Norway's Statoil said on Wednesday it had found more gas off Tanzania, raising chances that a proposed liquefied natural gas (LNG) plant could be bigger than initially planned.
Tanzania's relative cost advantages, an abundance of gas and proximity to Asia's main LNG buyers make it attractive as a site for an LNGplant.
The company said it discovered an additional two-trillion to three-trillion cubic feet (tcf) in Block 2 offshore Tanzania, boosting the total discovery to about 20 tcf (566 billion cubic metres).
At 1318 GMT, Statoil shares traded at 189.7 crowns, 1.07% up from Tuesday's close. Statoilsaid Tanzania's authorities had asked Statoil and other companies exploring for gas, including BG Group to present their proposals for the LNG plant.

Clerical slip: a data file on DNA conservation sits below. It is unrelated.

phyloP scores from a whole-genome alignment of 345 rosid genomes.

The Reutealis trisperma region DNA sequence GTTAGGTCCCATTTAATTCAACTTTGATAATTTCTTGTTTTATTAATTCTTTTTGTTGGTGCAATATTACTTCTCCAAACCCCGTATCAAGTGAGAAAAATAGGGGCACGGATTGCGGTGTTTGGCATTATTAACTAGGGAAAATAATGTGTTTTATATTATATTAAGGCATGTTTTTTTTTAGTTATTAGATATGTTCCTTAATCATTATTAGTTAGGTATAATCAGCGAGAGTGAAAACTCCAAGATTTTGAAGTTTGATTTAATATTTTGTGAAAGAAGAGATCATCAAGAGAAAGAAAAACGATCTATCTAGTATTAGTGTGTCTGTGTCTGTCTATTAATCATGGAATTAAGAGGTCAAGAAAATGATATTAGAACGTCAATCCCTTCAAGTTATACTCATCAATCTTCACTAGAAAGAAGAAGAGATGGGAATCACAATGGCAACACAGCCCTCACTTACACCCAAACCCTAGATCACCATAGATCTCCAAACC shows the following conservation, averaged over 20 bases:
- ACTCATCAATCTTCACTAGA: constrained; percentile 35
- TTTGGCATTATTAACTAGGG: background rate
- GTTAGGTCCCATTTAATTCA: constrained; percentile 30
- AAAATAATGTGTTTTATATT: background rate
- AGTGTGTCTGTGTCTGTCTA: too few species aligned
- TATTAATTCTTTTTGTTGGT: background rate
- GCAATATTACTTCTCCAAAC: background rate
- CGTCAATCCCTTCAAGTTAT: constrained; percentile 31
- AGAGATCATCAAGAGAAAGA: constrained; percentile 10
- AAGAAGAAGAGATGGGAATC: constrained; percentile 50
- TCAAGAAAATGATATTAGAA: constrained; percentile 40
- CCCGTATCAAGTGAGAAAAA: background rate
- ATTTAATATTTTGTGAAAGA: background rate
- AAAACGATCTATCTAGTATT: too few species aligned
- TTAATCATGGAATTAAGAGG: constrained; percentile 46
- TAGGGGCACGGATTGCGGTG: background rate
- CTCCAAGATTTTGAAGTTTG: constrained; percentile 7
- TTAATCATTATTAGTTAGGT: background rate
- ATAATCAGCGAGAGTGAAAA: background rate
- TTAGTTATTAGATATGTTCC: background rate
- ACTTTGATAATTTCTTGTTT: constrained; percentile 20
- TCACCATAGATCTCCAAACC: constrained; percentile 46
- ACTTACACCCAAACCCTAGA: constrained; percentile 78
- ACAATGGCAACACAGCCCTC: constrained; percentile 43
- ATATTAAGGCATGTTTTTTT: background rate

"We have presented our proposal several months ago, but we are still in a very early stage," said Knut Rostad, a spokesperson for the company.
"There is enough gas to build one LNG train, but the new discovery increases possibilities for a second (LNG) train," he added, referring to a processing unit.
The latest discovery follows a similar-sized find last December. Statoil said it planned to drill several additional exploration and appraisal wells in Tanzania in 2014 and 2015. Statoil owns a 65% stake in the Tanzania licence while ExxonMobil holds the remaining 35%.